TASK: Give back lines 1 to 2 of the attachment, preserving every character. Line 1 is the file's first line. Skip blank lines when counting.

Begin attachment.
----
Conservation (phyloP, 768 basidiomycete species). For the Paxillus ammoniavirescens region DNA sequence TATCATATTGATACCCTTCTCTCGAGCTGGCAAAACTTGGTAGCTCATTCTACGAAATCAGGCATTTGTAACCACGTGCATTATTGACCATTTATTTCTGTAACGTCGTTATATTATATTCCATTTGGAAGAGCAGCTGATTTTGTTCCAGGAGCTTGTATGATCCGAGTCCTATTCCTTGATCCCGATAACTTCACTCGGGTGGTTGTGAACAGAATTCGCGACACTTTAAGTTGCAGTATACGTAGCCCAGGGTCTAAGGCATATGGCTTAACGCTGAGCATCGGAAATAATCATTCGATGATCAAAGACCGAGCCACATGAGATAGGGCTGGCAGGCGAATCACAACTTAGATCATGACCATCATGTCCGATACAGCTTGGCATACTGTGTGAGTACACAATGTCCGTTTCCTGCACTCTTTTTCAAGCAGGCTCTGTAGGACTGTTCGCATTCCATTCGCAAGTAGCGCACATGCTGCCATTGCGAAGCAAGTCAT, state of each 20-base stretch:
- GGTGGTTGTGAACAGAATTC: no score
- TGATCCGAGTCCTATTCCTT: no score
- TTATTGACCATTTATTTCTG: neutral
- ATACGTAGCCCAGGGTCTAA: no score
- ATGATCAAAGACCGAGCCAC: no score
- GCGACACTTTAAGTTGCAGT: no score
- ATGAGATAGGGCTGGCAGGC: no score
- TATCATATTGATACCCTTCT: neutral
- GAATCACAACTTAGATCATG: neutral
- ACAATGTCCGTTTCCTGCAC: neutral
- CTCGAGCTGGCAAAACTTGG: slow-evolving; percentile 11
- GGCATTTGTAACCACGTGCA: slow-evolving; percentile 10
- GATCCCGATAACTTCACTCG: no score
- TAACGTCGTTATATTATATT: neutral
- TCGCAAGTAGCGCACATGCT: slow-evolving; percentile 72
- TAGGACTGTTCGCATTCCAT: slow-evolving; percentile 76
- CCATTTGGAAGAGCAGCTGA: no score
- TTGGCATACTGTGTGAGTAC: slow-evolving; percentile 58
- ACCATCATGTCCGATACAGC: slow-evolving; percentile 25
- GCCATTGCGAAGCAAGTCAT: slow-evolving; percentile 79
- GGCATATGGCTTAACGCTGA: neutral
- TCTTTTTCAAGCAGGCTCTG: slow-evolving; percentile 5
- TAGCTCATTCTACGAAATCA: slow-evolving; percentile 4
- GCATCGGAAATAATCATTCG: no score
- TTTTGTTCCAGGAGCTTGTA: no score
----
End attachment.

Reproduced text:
Conservation (phyloP, 768 basidiomycete species). For the Paxillus ammoniavirescens region DNA sequence TATCATATTGATACCCTTCTCTCGAGCTGGCAAAACTTGGTAGCTCATTCTACGAAATCAGGCATTTGTAACCACGTGCATTATTGACCATTTATTTCTGTAACGTCGTTATATTATATTCCATTTGGAAGAGCAGCTGATTTTGTTCCAGGAGCTTGTATGATCCGAGTCCTATTCCTTGATCCCGATAACTTCACTCGGGTGGTTGTGAACAGAATTCGCGACACTTTAAGTTGCAGTATACGTAGCCCAGGGTCTAAGGCATATGGCTTAACGCTGAGCATCGGAAATAATCATTCGATGATCAAAGACCGAGCCACATGAGATAGGGCTGGCAGGCGAATCACAACTTAGATCATGACCATCATGTCCGATACAGCTTGGCATACTGTGTGAGTACACAATGTCCGTTTCCTGCACTCTTTTTCAAGCAGGCTCTGTAGGACTGTTCGCATTCCATTCGCAAGTAGCGCACATGCTGCCATTGCGAAGCAAGTCAT, state of each 20-base stretch:
- GGTGGTTGTGAACAGAATTC: no score